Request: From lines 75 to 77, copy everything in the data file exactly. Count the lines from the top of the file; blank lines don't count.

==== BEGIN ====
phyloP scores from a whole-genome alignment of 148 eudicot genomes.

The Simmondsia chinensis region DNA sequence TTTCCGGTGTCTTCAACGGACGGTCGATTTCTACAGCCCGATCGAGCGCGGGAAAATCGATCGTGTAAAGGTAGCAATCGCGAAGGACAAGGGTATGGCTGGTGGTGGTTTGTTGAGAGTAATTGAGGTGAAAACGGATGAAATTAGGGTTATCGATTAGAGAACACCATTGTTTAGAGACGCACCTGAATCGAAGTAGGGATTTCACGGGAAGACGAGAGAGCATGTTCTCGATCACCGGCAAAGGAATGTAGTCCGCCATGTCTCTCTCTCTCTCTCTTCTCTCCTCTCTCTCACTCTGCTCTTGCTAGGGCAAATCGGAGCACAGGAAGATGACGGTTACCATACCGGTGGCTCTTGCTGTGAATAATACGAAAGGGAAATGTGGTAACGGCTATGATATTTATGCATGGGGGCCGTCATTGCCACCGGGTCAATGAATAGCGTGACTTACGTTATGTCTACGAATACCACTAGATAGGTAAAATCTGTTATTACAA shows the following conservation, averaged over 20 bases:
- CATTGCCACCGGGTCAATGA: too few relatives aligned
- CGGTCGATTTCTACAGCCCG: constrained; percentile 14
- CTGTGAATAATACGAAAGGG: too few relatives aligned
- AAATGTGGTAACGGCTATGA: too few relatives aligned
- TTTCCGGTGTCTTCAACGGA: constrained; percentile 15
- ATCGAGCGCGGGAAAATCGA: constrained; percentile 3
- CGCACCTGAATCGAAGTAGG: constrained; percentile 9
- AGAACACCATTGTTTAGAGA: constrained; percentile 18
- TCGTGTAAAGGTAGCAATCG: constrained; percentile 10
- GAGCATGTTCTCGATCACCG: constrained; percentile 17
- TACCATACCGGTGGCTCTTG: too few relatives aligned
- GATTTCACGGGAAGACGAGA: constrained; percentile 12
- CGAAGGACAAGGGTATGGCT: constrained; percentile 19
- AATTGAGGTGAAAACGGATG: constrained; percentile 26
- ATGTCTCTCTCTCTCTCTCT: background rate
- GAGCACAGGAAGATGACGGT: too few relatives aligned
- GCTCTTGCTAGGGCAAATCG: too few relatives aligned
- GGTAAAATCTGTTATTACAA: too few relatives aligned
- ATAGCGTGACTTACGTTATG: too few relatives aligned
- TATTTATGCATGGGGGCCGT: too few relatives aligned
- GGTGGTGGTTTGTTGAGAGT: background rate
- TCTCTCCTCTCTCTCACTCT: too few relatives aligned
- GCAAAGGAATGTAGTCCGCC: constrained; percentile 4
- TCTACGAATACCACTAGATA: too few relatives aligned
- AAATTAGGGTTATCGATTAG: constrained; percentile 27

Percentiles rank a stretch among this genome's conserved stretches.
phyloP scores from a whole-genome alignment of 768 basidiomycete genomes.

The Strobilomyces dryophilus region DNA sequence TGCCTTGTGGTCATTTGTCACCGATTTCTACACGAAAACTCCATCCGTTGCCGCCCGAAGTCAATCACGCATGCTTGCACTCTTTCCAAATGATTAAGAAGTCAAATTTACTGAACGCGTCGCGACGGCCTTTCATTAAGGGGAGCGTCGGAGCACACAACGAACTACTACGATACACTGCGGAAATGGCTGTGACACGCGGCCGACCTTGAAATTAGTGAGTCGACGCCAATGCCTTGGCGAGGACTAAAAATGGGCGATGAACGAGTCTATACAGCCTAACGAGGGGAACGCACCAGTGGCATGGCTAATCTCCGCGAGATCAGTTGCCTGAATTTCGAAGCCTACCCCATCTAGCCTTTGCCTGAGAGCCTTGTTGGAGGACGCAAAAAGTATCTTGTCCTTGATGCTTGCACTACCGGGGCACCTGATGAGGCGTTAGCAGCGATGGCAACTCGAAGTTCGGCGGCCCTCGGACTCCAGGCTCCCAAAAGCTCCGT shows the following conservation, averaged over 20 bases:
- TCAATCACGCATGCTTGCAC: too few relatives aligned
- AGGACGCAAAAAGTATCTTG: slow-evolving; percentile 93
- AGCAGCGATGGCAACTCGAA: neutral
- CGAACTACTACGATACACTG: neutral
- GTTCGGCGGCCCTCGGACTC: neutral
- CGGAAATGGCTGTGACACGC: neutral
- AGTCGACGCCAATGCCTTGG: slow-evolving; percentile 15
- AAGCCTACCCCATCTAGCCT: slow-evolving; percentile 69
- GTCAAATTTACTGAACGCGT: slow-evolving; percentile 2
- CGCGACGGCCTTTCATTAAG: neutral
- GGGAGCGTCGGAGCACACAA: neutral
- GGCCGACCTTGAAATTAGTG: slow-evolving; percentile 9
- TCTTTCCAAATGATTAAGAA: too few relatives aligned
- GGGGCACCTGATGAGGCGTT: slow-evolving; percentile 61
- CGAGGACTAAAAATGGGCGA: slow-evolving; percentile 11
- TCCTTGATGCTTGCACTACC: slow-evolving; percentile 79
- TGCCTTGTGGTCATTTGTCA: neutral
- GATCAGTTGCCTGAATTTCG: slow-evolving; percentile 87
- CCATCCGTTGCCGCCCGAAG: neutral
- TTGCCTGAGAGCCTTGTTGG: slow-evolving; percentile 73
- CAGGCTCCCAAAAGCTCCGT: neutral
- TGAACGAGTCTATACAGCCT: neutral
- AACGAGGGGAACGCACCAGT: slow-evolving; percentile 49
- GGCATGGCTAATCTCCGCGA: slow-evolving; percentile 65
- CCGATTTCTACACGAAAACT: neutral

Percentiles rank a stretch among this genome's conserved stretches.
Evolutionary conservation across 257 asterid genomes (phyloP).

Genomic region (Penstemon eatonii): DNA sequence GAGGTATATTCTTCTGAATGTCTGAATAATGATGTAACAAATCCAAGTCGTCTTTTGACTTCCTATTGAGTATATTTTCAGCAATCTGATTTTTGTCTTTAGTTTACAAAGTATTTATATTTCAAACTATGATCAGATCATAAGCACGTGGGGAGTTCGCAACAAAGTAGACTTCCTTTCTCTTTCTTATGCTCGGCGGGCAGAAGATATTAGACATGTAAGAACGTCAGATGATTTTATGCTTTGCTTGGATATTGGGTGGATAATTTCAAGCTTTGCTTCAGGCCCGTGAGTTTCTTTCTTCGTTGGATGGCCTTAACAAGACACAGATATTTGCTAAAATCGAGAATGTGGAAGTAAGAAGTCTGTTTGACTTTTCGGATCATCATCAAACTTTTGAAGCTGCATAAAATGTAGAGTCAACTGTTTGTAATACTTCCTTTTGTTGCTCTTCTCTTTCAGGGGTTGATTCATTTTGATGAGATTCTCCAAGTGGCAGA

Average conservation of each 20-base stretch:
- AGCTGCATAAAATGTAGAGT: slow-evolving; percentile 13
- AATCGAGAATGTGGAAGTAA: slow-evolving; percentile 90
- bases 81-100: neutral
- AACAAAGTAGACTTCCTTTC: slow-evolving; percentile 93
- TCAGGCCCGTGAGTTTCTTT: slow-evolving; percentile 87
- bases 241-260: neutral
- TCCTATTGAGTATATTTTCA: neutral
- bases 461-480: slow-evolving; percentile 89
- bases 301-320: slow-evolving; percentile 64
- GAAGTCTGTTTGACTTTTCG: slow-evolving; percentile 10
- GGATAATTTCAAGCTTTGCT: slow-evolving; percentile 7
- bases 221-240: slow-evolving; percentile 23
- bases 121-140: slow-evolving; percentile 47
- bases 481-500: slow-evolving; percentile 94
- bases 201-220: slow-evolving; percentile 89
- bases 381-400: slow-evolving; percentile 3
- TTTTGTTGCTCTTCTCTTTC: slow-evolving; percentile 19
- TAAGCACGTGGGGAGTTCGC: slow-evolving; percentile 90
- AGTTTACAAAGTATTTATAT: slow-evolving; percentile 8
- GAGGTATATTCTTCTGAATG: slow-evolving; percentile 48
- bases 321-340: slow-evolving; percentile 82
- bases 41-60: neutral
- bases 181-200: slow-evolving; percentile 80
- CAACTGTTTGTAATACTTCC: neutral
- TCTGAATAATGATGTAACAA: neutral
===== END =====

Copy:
- bases 381-400: slow-evolving; percentile 3
- TTTTGTTGCTCTTCTCTTTC: slow-evolving; percentile 19
- TAAGCACGTGGGGAGTTCGC: slow-evolving; percentile 90